The Things I Didn’t Say – book review

The Things I Didn't Say

The Things I Didn’t Say is a poignant and heartwarming novel, written by Kylie Fornasier.

After losing her best friend that night, Piper Rhodes changes schools, determined that her final year will be different. She will be different.

Then she meets West: school captain, star soccer player, the boy everyone talks about. Despite her fear of losing everything all over again, Piper fall in love – and West with her – without ever speaking one word to him. But can a love between a girl who can’t talk and a boy that everyone talks to really last?

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This book sounded good when I first heard about it, but I quickly realised that ‘good’ didn’t even begin to cover it. I completely devoured this heartwarming, touching novel and honestly, I’m getting all the feels back just thinking about it. I thought it would be easy to explain my love for this book in words because it was words that made me feel this way in the first place, but I’m no Kylie Fornasier. I can only hope that this review will prompt you to pick up a copy of this gorgeous book because I genuinely want you to feel everything I felt while reading The Things I Didn’t Say. 

I’ve read a couple of books about Selective Mutism, most recently Thanks for the Trouble by Tommy Wallach. Until this year, I hadn’t read any YA fiction about Selective Mutism, and I’m just about to pick up another novel that revolves around similar issues. I think it’s amazing that authors are starting to tackle such a complex issue in their writing and are able to weave it into the story without it seeming like it’s just a story about Selective Mutism, because it’s not. The Things I Didn’t Say is so much more than that. Yes, our protagonist has Selective Mutism, but that wasn’t her defining factor and neither is it for the novel.

So obviously, while this book shouldn’t be defined by how it’s protagonist has Selective Mutism, I still think it’s something we should talk about. Even though this isn’t the first novel I’ve read about this issue, it allowed me to gain a deeper insight into what it actually is and how it affects the person with it. While Thanks for the Trouble also dealt with similar issues, I felt like our protagonist there did speak, in a way, because of how he wrote things down and it didn’t play that much of a role in his life. I’m not belittling his problems or anything, that’s just how his character was portrayed in that novel.

However, in The Things I Didn’t Say, Piper’s Selective Mutism played a much greater role in her life. We could feel her frustration at not being able to talk to some people and throughout the novel, we gained a huge insight into how she was labeled with this illness and how that impacted her life. I felt that this novel enabled me to understand what it really means to live with such an illness – one that shouldn’t be taken lightly or dismissed – and showed me what people living with this have to deal with on a daily basis. It also highlighted the fact that sometimes Selective Mutism is caused from a traumatic event, and other times it’s not. Sometimes it’s just a part of a person, but that doesn’t mean that the person living with Selective Mutism is just a Selective Mute. I think that Kylie Fornasier was really adept in reiterating that we are not our illness.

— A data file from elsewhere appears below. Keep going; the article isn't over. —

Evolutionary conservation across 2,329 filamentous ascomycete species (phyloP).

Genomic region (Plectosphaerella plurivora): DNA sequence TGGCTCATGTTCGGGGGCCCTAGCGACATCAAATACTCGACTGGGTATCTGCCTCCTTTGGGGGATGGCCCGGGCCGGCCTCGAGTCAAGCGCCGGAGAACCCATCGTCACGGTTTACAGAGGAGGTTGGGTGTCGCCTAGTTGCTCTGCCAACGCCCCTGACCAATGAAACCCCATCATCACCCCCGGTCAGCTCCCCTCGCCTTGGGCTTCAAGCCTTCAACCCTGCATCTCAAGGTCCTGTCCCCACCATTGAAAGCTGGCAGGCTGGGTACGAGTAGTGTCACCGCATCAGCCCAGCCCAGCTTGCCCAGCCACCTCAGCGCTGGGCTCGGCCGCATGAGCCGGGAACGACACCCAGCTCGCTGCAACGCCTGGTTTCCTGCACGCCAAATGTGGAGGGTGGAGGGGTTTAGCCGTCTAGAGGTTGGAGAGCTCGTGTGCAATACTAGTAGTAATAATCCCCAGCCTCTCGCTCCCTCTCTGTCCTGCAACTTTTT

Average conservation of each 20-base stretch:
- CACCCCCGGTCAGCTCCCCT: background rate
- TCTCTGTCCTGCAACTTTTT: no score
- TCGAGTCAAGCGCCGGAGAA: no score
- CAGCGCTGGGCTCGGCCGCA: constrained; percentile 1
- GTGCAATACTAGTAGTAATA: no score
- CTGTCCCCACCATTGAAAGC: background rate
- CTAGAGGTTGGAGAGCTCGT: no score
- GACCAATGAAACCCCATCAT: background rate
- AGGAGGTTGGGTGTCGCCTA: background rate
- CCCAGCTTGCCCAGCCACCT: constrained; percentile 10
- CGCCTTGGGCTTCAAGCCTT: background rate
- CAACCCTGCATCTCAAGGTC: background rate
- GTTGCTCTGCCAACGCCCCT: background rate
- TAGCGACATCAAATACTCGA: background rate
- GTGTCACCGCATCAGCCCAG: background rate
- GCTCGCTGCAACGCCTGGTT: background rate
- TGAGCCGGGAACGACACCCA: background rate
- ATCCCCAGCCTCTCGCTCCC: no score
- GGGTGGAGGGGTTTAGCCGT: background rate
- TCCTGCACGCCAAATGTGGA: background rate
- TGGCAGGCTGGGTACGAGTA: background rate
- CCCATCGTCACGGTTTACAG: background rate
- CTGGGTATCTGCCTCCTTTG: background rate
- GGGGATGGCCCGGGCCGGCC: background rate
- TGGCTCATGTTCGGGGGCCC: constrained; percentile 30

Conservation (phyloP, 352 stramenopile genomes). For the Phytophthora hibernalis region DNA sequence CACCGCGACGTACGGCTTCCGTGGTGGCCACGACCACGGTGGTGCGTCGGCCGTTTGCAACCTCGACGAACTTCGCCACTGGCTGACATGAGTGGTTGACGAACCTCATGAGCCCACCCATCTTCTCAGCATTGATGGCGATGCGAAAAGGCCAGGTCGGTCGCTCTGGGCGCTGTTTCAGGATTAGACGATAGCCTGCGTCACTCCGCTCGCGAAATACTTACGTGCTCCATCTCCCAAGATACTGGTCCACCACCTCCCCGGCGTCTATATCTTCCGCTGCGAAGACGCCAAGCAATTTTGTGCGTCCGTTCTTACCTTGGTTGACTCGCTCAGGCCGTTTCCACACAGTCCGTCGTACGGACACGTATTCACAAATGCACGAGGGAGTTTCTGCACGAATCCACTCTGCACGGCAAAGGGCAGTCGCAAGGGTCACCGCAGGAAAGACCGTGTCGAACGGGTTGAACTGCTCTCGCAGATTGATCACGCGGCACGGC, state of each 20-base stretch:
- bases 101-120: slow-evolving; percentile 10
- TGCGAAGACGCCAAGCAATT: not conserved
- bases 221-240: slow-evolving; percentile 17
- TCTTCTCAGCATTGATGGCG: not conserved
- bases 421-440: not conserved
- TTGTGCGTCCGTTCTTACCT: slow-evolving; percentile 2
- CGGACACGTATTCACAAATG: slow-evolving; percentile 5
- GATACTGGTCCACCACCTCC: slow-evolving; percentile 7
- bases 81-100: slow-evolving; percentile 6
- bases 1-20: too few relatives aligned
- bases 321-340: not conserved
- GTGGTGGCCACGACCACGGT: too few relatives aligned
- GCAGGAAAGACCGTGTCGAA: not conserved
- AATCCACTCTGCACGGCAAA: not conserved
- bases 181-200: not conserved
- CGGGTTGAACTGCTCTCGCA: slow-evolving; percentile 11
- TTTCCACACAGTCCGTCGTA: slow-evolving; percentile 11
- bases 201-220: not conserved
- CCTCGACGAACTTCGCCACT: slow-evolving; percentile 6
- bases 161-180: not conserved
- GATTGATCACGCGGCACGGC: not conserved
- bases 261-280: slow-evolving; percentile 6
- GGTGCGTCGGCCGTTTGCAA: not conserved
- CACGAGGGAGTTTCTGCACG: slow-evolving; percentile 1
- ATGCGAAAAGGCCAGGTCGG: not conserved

To me, Piper was honestly the best protagonist we could have wished for. Her strength and determination to do the things she wanted to do and be the person she wanted to be despite her illness was quite remarkable, and so too was her growth throughout the novel. She was articulate in her own ways and was able to warmly welcome us into her life. I think that something which worked really well for her was the way in which she helped us understand what Selective Mutism is. Kylie Fornasier could have easily glossed over the gritty details, but her courage in writing about such a complex and sensitive issue should be commended. Kylie, through Piper, explained this illness to us in a way that helped us understand what she was dealing with in a way that didn’t make us pity her or feel sorry for her, but in a way that allowed us to admire her for her strength and respect her for her determination.

The growth in Piper was one of the most beautiful things about this novel. We were first introduced to a girl who seemed desperate to live her life despite her illness and try and work around it and while she was tired of people misunderstanding what she was going through, she wanted to start the year differently. However, throughout the course of this novel, she realised that she had to embrace her illness and tackle it head-on instead of brushing it away in order to change. Not only did Piper learn that in order to move forward, you have to embrace yourself for who you are, even the parts of yourself you don’t like, but I learnt that too. Through Piper’s experiences and revelations, we as readers were able to see that true strength comes from seeing yourself as a whole person, not just bits and pieces, and recognising that you are worthy of love and respect and being the person you want to be, not just what others expect of you.